On the other hand, coloring substances and impurities generated due to the catalyst that are contained in coarse crystals of 2,6-naphthalene dicarboxylic acid obtainable by oxidizing dialkyl naphthalene with the gas containing molecular oxygen in the presence of heavy metal salts and bromine compounds maintain sufficiently excellent solubility at temperatures from 80 C. to 275 C. Therefore, use of the considerably great singular temperature dependency of the solubility of the 2,6-naphthalene dicarboxylic acid with respect to water and that of the great solubility of supercritical water or subcritical water enable coarse 2,6-naphthalene dicarboxylic acid to be significantly easily crystallized and refined.

Since forming of clusters of solute and water described in (1) is due to the interaction between the solute and water, the forming is affected by the shape, size, polarity and solubility parameters of the molecules. The reason why the method according to the present invention enables bromine compounds, in particular, brominated naphthalene dicarboxylic acid, that cannot be satisfactorily separated by the conventional method, to be separated satisfactorily will now be considered. When the temperature is in a low region, naphthalene dicarboxylic acids interact considerably and thus clusters are formed by the naphthalene dicarboxylic acids while incorporating the brominated naphthalene dicarboxylic acids. Therefore, the separation of the brominated naphthalene dicarboxylic acid cannot be performed easily. Since forming of clusters of solute and water becomes dominant in a low density region, such as in supercritical water or subcritical water, clusters of naphthalene dicarboxylic acid and water and those of brominated naphthalene dicarboxylic acid and water are formed individually. Therefore, the separation cannot be performed. The presence of the entrainer that has affinity for both water and 2,6-naphthalene dicarboxylic acid enables clusters to be formed while causing the entrainer molecules to intervene. As a result, the solubility can be further improved. Furthermore, presence of reducing compound, e.g. alcohols causes aldehydes to be reduced. Thus, it can be expected that impurities, such as 6-carboxy-2-naphthoaldehyde, have been converted into substances that can be easily dissolved in water.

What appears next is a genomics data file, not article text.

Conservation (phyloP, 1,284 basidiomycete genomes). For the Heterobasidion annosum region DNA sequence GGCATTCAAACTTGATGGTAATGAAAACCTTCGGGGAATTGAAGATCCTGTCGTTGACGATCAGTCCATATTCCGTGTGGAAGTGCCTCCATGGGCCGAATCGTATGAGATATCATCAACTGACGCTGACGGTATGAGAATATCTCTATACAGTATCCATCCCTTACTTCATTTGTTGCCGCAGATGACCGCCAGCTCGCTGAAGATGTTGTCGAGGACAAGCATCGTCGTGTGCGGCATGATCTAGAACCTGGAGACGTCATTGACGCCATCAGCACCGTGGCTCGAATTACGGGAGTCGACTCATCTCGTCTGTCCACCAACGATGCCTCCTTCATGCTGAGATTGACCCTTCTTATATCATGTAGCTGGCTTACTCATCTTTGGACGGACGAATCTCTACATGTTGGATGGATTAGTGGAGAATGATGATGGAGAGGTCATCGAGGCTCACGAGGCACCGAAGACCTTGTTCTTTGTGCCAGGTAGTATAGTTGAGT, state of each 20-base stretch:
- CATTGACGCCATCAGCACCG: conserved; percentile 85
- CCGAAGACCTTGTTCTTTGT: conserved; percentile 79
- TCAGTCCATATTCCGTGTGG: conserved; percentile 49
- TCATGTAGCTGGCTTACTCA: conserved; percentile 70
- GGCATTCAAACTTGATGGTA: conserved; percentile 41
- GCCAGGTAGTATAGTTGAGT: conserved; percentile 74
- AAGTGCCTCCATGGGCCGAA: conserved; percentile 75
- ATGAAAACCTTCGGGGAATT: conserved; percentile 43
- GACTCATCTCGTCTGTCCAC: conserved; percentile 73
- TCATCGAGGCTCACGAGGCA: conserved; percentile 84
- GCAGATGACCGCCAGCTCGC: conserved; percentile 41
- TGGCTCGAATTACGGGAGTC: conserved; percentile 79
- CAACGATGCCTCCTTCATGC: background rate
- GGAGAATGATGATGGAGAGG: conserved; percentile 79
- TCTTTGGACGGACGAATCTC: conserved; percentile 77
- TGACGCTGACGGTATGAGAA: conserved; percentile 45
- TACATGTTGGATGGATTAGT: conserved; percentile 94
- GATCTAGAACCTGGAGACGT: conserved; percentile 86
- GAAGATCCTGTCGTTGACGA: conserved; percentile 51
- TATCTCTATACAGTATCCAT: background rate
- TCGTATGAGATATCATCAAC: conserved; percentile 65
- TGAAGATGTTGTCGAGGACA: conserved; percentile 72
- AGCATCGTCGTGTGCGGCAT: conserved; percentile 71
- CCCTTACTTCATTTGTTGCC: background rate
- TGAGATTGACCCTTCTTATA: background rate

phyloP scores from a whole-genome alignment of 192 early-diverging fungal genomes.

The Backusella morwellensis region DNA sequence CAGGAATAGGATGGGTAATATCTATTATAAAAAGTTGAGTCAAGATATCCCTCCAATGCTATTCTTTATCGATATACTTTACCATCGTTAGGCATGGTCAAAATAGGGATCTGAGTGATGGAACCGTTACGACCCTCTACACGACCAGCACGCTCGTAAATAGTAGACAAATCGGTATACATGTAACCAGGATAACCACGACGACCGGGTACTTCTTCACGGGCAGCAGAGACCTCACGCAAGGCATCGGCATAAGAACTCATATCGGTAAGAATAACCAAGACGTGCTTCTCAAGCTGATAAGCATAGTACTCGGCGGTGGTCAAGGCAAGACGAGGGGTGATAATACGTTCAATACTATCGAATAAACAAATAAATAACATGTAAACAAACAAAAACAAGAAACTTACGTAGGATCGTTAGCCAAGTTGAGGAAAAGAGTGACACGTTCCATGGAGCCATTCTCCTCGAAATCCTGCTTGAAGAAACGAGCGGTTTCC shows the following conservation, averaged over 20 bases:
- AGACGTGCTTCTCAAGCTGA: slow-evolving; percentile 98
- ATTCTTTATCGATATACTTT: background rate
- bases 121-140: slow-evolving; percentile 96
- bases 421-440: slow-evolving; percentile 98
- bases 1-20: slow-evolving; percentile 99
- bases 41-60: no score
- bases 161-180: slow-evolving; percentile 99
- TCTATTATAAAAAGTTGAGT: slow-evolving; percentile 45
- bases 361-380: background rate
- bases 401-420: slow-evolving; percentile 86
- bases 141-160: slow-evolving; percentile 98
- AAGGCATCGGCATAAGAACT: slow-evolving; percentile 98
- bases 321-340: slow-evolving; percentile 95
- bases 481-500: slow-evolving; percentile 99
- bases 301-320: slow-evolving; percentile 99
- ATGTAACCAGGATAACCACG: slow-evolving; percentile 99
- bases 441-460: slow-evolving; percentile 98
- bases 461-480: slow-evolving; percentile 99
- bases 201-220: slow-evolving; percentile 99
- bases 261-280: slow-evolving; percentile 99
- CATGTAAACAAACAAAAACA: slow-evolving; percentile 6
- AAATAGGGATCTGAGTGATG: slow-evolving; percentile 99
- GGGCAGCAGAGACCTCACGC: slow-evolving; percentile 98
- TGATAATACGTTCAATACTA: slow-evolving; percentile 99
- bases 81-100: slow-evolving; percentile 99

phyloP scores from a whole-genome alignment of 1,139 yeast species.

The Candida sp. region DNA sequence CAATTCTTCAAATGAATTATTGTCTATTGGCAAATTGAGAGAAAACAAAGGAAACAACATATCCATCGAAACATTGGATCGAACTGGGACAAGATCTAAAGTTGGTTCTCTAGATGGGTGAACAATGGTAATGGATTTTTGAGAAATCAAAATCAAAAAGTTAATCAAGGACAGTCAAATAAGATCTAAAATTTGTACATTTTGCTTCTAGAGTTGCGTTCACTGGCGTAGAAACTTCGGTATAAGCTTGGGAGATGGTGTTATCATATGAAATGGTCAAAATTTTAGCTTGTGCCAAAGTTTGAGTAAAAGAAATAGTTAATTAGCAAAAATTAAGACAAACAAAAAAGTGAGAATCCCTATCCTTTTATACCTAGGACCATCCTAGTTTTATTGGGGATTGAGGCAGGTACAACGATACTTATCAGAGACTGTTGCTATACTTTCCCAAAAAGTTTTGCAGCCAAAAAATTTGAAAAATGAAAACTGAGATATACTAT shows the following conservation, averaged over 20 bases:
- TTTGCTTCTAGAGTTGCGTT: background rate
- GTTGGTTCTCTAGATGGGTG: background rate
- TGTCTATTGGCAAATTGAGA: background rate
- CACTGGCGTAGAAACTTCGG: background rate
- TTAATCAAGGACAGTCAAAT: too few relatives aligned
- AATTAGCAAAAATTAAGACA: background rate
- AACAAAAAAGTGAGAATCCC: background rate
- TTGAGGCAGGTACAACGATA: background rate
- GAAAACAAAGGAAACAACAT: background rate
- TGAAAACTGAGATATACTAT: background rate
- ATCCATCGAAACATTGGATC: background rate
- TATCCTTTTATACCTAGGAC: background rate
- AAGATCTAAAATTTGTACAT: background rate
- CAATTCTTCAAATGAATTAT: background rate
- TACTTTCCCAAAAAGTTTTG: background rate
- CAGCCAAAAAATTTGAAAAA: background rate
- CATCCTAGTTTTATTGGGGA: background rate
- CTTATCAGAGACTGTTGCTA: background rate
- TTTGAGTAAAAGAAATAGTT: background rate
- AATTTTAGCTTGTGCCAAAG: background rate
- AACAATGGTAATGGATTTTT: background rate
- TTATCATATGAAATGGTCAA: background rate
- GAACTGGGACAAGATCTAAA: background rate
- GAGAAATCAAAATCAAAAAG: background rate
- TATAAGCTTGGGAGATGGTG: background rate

That is, the method according to the present invention requires that the dissolution temperature condition are in the supercritical or subcritical state. Therefore, it is difficult to expect that the method according to the present invention enables the bromine compounds and aldehydes, that have been difficult to be separated from each other by the conventional method, to be simultaneously and easily separated from each other.

EXAMPLES

Examples the present invention will now be described.

Reference Example

2050 g of acetic acid, 0.80 g (3.2 millimols) cobalt acetate.tetrahydric salt, 3.93 g (16.0 millimols) manganese acetate.tetrahydric salt and 0.95 g (7.98 millimols) of potassium bromide were injected into an autoclave comprising a distillation cooling unit, a gas introduction pipe, a raw-material-liquid supply pump, a back-pressure controller and an induction stirrer and made of 5L-titanium to substitute the inside of the reactive system with nitrogen. The back-pressure controller was operated to make the pressure in the system to be 25 kg/cm2 G. The temperature in the autoclave was raised to 200 C. Air was supplied from the liquid-phase portion at a rate of 12 NL/minute, while nitrogen was supplied from the gas-phase portion at a rate of 19 NL/minute in such a manner that the internal pressure was maintained at 25 kg/cm2 G. After the inside of the system had been stabilized, 600 g of a solution of 2,6-dimethylnaphthalene and acetic acid contained at a weight ratio of 1/2 was continuously supplied in two hours. After 2,6-dimethylnaphthalene had been supplied, air was continuously supplied for one hour while maintaining the inside of the system at 200 C. and 25 kg/cm2 G. After reactions had been completed, the autoclave was cooled to room temperature, and precipitated solid material was filtered and recovered, the solid material being then cleaned with 600 g of hot water and 600 g of methanol. The solid material was dried so that 255 g of light yellow solid body was obtained. The yield of coarse 2,6-naphthalene dicarboxylic acid was 92% and the purity measured by liquid chromatography was 97.7%.